MOTU decided not to take any risks on these three new interfaces and offers universal connectivity to any computer, featuring Thunderbolt or high-speed USB 2.0 (compatible with USB 3.0), enabling the use of class-compliant firmware and industry standard drivers that work with any audio software—Windows 8 or Mac OSX. At the same time, MOTU surprises the market, being the first recording solutions manufacturer to offer AVB audio networking for system expansion.
Each interface packs serious I/O, starting with the flagship 48-input 1248 model, and enablng mix and match any combination of the three I/O’s to suit specific needs. Adding a second interface with a simple Ethernet cable using the new five-port MOTU AVB Switch, enables an expanded system of three to five interfaces with AVB audio networking (six or or more with additional switches). Regardless of the interfaces in the configuration, all three models share the same features.
The 1248, the 8M, and the 16A interfaces offer all balanced TRS analog outputs (123 dB dynamic range and –110 dB THD+N (0.0003%) at – 1 dBFS, unweighted, 1 kHz). All three units are 32-bit floating point processing featuring on-board DSP with mixing and effects, supporting a flexible 48-input digital mixer modeled after large format mixing consoles, with 12 stereo busses and DSP effects, including reverb, 4-band EQ, gate, and compression. The DSP engine for mixing and effects delivers virtually unlimited headroom and the three models feature modeled vintage effects processing, including classic reverbs, compression modeled after the legendary LA-2A compressor and EQ modeled after British analog consoles.
All the interfaces have large LCD displays for level meters and menu navigation in the front panel and use an integrated universal power supply. The large backlit 324 × 24 LCD provides detailed metering for all analog and digital I/O.
The MOTU 1248 features 4x XLR mic inputs, two guitar inputs (front panel), and 8x 0.25” TRS line inputs (balanced/unbalanced) with 12x 1/4” TRS line out (balanced) and 2x 1/4" TRS stereo headphone outputs. The digital I/O features 2 banks (16 ch) of ADAT optical at 1x sample rates and one bank (eight channels) of SMUX optical at 2x sample rates, plus stereo RCA S/PDIF up to 96 kHz (with SRC on input). In total we have 32 inputs and 34 outputs (66 total) at 1x sample rates (48 kHZ), 24 inputs and 26 outputs (50 total) at 96 kHZ, and 14 inputs and 16 outputs at 192 kHZ.
The 1248 front panel features two headphone outputs and two hi-Z guitar inputs plus digital rotary encoders for main/monitor volume, phone volume, guitar input gain, four mic preamp gains, and eight switches, including four 48-V Phantom switches.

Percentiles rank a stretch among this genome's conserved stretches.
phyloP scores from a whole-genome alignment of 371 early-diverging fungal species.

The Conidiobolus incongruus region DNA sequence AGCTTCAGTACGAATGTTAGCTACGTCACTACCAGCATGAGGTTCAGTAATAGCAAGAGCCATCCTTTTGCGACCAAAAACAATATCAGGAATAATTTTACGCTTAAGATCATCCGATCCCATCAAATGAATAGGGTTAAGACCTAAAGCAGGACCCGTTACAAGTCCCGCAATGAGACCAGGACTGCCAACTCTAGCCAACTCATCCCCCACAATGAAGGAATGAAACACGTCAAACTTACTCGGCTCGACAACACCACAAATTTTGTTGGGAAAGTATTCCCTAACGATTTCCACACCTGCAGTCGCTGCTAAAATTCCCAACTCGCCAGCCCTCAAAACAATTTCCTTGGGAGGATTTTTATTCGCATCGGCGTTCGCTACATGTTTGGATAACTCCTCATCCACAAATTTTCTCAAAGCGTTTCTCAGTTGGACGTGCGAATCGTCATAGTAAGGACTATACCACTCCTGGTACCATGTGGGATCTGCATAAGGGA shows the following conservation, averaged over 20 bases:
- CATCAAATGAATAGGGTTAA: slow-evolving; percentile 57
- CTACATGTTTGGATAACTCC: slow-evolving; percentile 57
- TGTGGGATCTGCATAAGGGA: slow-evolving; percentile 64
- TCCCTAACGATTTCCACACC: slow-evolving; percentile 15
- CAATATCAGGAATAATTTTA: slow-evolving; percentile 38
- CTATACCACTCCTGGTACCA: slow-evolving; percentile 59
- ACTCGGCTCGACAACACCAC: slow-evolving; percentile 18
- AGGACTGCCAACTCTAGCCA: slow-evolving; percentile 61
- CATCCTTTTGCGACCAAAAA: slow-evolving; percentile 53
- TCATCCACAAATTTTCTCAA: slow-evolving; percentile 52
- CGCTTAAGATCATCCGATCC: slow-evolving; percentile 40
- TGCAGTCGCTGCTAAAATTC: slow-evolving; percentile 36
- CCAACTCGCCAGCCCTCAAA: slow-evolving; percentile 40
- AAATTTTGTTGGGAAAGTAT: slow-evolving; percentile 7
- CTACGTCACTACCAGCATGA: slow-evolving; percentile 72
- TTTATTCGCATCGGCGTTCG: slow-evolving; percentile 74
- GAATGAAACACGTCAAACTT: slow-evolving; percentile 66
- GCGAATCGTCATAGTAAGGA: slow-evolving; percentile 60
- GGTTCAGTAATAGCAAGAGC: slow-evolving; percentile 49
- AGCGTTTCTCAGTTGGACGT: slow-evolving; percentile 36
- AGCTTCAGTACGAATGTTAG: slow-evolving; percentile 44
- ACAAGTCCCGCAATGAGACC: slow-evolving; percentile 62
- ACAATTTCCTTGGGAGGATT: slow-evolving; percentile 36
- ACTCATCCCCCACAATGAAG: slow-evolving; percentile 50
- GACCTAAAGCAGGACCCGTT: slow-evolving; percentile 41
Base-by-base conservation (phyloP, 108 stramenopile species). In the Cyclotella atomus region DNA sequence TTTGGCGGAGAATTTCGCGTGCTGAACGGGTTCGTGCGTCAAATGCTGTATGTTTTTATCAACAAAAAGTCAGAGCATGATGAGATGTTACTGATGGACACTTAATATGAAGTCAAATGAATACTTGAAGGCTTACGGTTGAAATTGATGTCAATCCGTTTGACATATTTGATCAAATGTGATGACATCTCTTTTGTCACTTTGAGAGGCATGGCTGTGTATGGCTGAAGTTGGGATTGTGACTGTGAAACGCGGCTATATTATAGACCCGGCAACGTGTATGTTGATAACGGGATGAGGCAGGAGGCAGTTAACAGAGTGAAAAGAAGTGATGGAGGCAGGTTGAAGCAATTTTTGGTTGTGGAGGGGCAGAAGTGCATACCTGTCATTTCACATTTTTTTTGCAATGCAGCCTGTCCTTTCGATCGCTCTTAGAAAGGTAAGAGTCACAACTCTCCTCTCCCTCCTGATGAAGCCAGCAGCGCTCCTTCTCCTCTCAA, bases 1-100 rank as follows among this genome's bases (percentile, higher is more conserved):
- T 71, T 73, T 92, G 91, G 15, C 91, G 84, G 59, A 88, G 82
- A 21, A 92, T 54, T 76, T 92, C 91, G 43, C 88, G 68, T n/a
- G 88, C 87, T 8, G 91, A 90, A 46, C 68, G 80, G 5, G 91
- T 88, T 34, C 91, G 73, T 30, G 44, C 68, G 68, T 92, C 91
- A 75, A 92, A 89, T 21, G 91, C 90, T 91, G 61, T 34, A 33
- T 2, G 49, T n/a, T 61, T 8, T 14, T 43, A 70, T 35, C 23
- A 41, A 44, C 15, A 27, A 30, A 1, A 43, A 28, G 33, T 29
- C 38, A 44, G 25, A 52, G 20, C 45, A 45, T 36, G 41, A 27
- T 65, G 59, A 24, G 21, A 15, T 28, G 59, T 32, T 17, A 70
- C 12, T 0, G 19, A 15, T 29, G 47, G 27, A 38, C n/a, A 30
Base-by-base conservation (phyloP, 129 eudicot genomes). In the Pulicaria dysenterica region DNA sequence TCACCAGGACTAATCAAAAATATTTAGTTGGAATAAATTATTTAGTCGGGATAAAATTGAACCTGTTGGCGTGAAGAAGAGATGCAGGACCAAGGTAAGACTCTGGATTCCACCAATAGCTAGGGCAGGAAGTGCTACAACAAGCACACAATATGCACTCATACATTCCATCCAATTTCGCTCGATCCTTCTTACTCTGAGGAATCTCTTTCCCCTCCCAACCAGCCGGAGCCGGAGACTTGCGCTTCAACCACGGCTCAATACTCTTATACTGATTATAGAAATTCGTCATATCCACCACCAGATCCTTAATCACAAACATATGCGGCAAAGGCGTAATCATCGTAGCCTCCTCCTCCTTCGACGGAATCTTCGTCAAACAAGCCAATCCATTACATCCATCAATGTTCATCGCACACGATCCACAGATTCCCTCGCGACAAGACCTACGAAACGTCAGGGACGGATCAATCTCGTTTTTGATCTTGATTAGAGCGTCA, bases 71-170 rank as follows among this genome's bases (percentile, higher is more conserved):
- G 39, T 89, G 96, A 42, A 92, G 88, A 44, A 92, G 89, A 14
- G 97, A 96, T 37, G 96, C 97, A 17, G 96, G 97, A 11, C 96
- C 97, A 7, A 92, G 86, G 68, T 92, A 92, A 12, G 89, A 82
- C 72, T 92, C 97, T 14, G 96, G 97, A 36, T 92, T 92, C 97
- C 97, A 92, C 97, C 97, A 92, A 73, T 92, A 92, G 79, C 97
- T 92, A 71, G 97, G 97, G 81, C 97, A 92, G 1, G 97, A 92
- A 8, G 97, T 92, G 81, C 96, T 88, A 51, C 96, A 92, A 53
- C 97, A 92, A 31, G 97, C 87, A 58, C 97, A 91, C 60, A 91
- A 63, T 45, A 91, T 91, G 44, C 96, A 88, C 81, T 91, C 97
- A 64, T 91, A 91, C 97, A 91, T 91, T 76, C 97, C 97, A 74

The 16A model features 16 analog line inputs and 16 line outputs and two banks (16 channels) of ADAT optical, one bank (eight channels) of SMUX optical and stereo RCA S/PDIF with support up to 96 kHz (with SRC on input). Total I/O is 32 inputs and 32 outputs at 48 kHz, 24 × 24 at 96 kHz and 16 × 16 at 192 kHZ. The front panel features only four local switches and menu navigation buttons.
The MOTU 8M model is an eight mic/line/instrument inputs and 8x line line out version, with one stereo headphone output and support for two banks (16 channels) of ADAT optical, one bank (eight channels) of SMUX optical and stereo RCA S/PDIF, featuring 24 inputs and 26 outputs (50 total) at 48 kHz, 16 × 18 at 96 kHZ, and 8 × 10 at 192 kHz. The front panel includes eight digital rotary encoders for mic preamp gains and 16 switches, including eight for 48-V Phantom power.
All three models can be configured for system expansion using the new MOTU AVB Switch, connecting up to five units per switch, using a simple Cat-5e Ethernet cable. Its possible to build a network with multiple interfaces and hundreds of streaming audio channels using standard AVB switches and network cabling, with ultra-low network latency, even over long cable runs (hundreds of meters). The network architecture supports flexible matrix-style audio routing and splitting for any analog or digital input, computer channel or network stream to any other output, computer, or network device.
Through the Thunderbolt connection to a host computer its possible to record and monitor up to 128 networked audio channels in and out, simultaneously (256 channels). Web app control provides access to all the on-board DSP, mixing, device settings, and network audio routing, using any browser on a laptop, tablet or smartphone connected by wire or Wi-Fi.
Another interesting feature is the stand-alone mixing with wireless control, allowing to connect an Apple Airport device or other Wi-Fi router directly to the 1248, the 8M, or 16A with a standard Ethernet cable and control the powerful on-board mixing and DSP effects from any smartphone or tablet, without a computer. Great for live sound mixing.
Using the interface’s ADAT digital I/O it’s also possible to connect outboard digital processors, digital mixers or other gear (16 channels at 44.1/48 kHz or eight channels at 88.2/96 kHz).
See the video teaser here.